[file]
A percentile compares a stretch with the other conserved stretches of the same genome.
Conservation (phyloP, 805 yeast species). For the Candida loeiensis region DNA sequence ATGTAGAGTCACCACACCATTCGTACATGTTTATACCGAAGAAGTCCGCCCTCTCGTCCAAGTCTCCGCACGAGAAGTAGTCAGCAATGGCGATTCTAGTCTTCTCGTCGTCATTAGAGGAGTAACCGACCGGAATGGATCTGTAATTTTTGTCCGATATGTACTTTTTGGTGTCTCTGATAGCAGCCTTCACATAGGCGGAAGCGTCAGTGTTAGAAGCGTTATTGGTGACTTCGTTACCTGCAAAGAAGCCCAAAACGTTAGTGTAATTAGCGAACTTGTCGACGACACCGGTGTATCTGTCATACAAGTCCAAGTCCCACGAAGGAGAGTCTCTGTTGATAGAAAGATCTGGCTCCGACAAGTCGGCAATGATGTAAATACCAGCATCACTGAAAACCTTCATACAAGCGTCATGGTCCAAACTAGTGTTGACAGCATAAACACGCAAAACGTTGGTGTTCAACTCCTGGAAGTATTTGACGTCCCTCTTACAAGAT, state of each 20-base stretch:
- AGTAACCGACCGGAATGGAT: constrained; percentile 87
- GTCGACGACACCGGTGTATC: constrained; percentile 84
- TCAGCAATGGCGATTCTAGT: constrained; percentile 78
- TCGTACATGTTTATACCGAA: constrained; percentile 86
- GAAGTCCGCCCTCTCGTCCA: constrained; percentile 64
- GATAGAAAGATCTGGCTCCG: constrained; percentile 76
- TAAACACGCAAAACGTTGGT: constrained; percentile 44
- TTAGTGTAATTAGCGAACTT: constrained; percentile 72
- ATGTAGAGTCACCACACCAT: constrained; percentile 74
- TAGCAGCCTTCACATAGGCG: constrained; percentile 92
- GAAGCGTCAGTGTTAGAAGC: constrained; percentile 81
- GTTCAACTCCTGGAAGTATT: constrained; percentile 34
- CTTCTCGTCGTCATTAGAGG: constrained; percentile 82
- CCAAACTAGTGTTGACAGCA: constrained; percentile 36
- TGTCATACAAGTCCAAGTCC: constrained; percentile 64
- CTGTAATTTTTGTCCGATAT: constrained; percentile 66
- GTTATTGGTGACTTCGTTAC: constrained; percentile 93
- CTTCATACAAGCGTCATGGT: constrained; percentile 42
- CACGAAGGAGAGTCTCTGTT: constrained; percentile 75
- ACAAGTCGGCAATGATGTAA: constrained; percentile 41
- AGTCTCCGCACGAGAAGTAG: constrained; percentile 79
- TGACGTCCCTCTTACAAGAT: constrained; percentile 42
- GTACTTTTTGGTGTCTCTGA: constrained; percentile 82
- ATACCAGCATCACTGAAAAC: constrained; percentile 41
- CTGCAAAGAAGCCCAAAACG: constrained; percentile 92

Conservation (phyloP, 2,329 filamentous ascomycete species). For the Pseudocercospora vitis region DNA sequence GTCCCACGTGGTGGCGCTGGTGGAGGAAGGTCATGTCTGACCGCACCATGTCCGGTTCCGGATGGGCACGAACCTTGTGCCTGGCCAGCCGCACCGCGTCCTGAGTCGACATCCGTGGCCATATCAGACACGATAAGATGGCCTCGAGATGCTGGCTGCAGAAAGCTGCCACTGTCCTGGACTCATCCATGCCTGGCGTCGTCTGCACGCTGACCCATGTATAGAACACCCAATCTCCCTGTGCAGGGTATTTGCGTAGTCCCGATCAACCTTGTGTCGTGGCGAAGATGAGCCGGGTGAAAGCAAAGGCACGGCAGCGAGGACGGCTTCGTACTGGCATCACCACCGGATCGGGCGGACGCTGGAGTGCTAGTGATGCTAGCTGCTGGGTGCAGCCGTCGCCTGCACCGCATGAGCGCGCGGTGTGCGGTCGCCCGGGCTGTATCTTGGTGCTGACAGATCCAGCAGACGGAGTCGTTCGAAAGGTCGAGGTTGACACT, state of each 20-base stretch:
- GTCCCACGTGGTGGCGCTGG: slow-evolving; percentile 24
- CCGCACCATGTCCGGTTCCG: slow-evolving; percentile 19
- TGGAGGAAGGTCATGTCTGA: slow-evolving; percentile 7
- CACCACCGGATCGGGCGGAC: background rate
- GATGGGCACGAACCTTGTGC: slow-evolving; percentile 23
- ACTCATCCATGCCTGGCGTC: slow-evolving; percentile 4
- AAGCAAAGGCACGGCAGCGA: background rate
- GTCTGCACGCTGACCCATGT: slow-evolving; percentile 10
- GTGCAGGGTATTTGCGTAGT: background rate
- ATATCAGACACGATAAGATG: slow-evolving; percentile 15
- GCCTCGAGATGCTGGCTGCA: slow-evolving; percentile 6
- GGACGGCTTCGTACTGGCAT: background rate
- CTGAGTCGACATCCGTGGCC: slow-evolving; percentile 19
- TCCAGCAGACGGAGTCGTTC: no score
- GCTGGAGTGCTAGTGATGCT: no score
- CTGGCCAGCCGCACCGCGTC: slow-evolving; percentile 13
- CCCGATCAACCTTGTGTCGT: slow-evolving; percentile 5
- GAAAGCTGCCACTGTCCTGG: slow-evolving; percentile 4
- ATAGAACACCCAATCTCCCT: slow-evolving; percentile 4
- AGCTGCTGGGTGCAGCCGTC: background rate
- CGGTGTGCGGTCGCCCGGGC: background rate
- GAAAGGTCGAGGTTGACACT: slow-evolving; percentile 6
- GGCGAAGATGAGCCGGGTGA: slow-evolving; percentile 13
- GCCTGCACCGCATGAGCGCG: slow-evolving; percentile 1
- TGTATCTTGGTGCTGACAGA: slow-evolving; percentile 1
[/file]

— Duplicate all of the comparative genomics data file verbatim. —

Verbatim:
A percentile compares a stretch with the other conserved stretches of the same genome.
Conservation (phyloP, 805 yeast species). For the Candida loeiensis region DNA sequence ATGTAGAGTCACCACACCATTCGTACATGTTTATACCGAAGAAGTCCGCCCTCTCGTCCAAGTCTCCGCACGAGAAGTAGTCAGCAATGGCGATTCTAGTCTTCTCGTCGTCATTAGAGGAGTAACCGACCGGAATGGATCTGTAATTTTTGTCCGATATGTACTTTTTGGTGTCTCTGATAGCAGCCTTCACATAGGCGGAAGCGTCAGTGTTAGAAGCGTTATTGGTGACTTCGTTACCTGCAAAGAAGCCCAAAACGTTAGTGTAATTAGCGAACTTGTCGACGACACCGGTGTATCTGTCATACAAGTCCAAGTCCCACGAAGGAGAGTCTCTGTTGATAGAAAGATCTGGCTCCGACAAGTCGGCAATGATGTAAATACCAGCATCACTGAAAACCTTCATACAAGCGTCATGGTCCAAACTAGTGTTGACAGCATAAACACGCAAAACGTTGGTGTTCAACTCCTGGAAGTATTTGACGTCCCTCTTACAAGAT, state of each 20-base stretch:
- AGTAACCGACCGGAATGGAT: constrained; percentile 87
- GTCGACGACACCGGTGTATC: constrained; percentile 84
- TCAGCAATGGCGATTCTAGT: constrained; percentile 78
- TCGTACATGTTTATACCGAA: constrained; percentile 86
- GAAGTCCGCCCTCTCGTCCA: constrained; percentile 64
- GATAGAAAGATCTGGCTCCG: constrained; percentile 76
- TAAACACGCAAAACGTTGGT: constrained; percentile 44
- TTAGTGTAATTAGCGAACTT: constrained; percentile 72
- ATGTAGAGTCACCACACCAT: constrained; percentile 74
- TAGCAGCCTTCACATAGGCG: constrained; percentile 92
- GAAGCGTCAGTGTTAGAAGC: constrained; percentile 81
- GTTCAACTCCTGGAAGTATT: constrained; percentile 34
- CTTCTCGTCGTCATTAGAGG: constrained; percentile 82
- CCAAACTAGTGTTGACAGCA: constrained; percentile 36
- TGTCATACAAGTCCAAGTCC: constrained; percentile 64
- CTGTAATTTTTGTCCGATAT: constrained; percentile 66
- GTTATTGGTGACTTCGTTAC: constrained; percentile 93
- CTTCATACAAGCGTCATGGT: constrained; percentile 42
- CACGAAGGAGAGTCTCTGTT: constrained; percentile 75
- ACAAGTCGGCAATGATGTAA: constrained; percentile 41
- AGTCTCCGCACGAGAAGTAG: constrained; percentile 79
- TGACGTCCCTCTTACAAGAT: constrained; percentile 42
- GTACTTTTTGGTGTCTCTGA: constrained; percentile 82
- ATACCAGCATCACTGAAAAC: constrained; percentile 41
- CTGCAAAGAAGCCCAAAACG: constrained; percentile 92

Conservation (phyloP, 2,329 filamentous ascomycete species). For the Pseudocercospora vitis region DNA sequence GTCCCACGTGGTGGCGCTGGTGGAGGAAGGTCATGTCTGACCGCACCATGTCCGGTTCCGGATGGGCACGAACCTTGTGCCTGGCCAGCCGCACCGCGTCCTGAGTCGACATCCGTGGCCATATCAGACACGATAAGATGGCCTCGAGATGCTGGCTGCAGAAAGCTGCCACTGTCCTGGACTCATCCATGCCTGGCGTCGTCTGCACGCTGACCCATGTATAGAACACCCAATCTCCCTGTGCAGGGTATTTGCGTAGTCCCGATCAACCTTGTGTCGTGGCGAAGATGAGCCGGGTGAAAGCAAAGGCACGGCAGCGAGGACGGCTTCGTACTGGCATCACCACCGGATCGGGCGGACGCTGGAGTGCTAGTGATGCTAGCTGCTGGGTGCAGCCGTCGCCTGCACCGCATGAGCGCGCGGTGTGCGGTCGCCCGGGCTGTATCTTGGTGCTGACAGATCCAGCAGACGGAGTCGTTCGAAAGGTCGAGGTTGACACT, state of each 20-base stretch:
- GTCCCACGTGGTGGCGCTGG: slow-evolving; percentile 24
- CCGCACCATGTCCGGTTCCG: slow-evolving; percentile 19
- TGGAGGAAGGTCATGTCTGA: slow-evolving; percentile 7
- CACCACCGGATCGGGCGGAC: background rate
- GATGGGCACGAACCTTGTGC: slow-evolving; percentile 23
- ACTCATCCATGCCTGGCGTC: slow-evolving; percentile 4
- AAGCAAAGGCACGGCAGCGA: background rate
- GTCTGCACGCTGACCCATGT: slow-evolving; percentile 10
- GTGCAGGGTATTTGCGTAGT: background rate
- ATATCAGACACGATAAGATG: slow-evolving; percentile 15
- GCCTCGAGATGCTGGCTGCA: slow-evolving; percentile 6
- GGACGGCTTCGTACTGGCAT: background rate
- CTGAGTCGACATCCGTGGCC: slow-evolving; percentile 19
- TCCAGCAGACGGAGTCGTTC: no score
- GCTGGAGTGCTAGTGATGCT: no score
- CTGGCCAGCCGCACCGCGTC: slow-evolving; percentile 13
- CCCGATCAACCTTGTGTCGT: slow-evolving; percentile 5
- GAAAGCTGCCACTGTCCTGG: slow-evolving; percentile 4
- ATAGAACACCCAATCTCCCT: slow-evolving; percentile 4
- AGCTGCTGGGTGCAGCCGTC: background rate
- CGGTGTGCGGTCGCCCGGGC: background rate
- GAAAGGTCGAGGTTGACACT: slow-evolving; percentile 6
- GGCGAAGATGAGCCGGGTGA: slow-evolving; percentile 13
- GCCTGCACCGCATGAGCGCG: slow-evolving; percentile 1
- TGTATCTTGGTGCTGACAGA: slow-evolving; percentile 1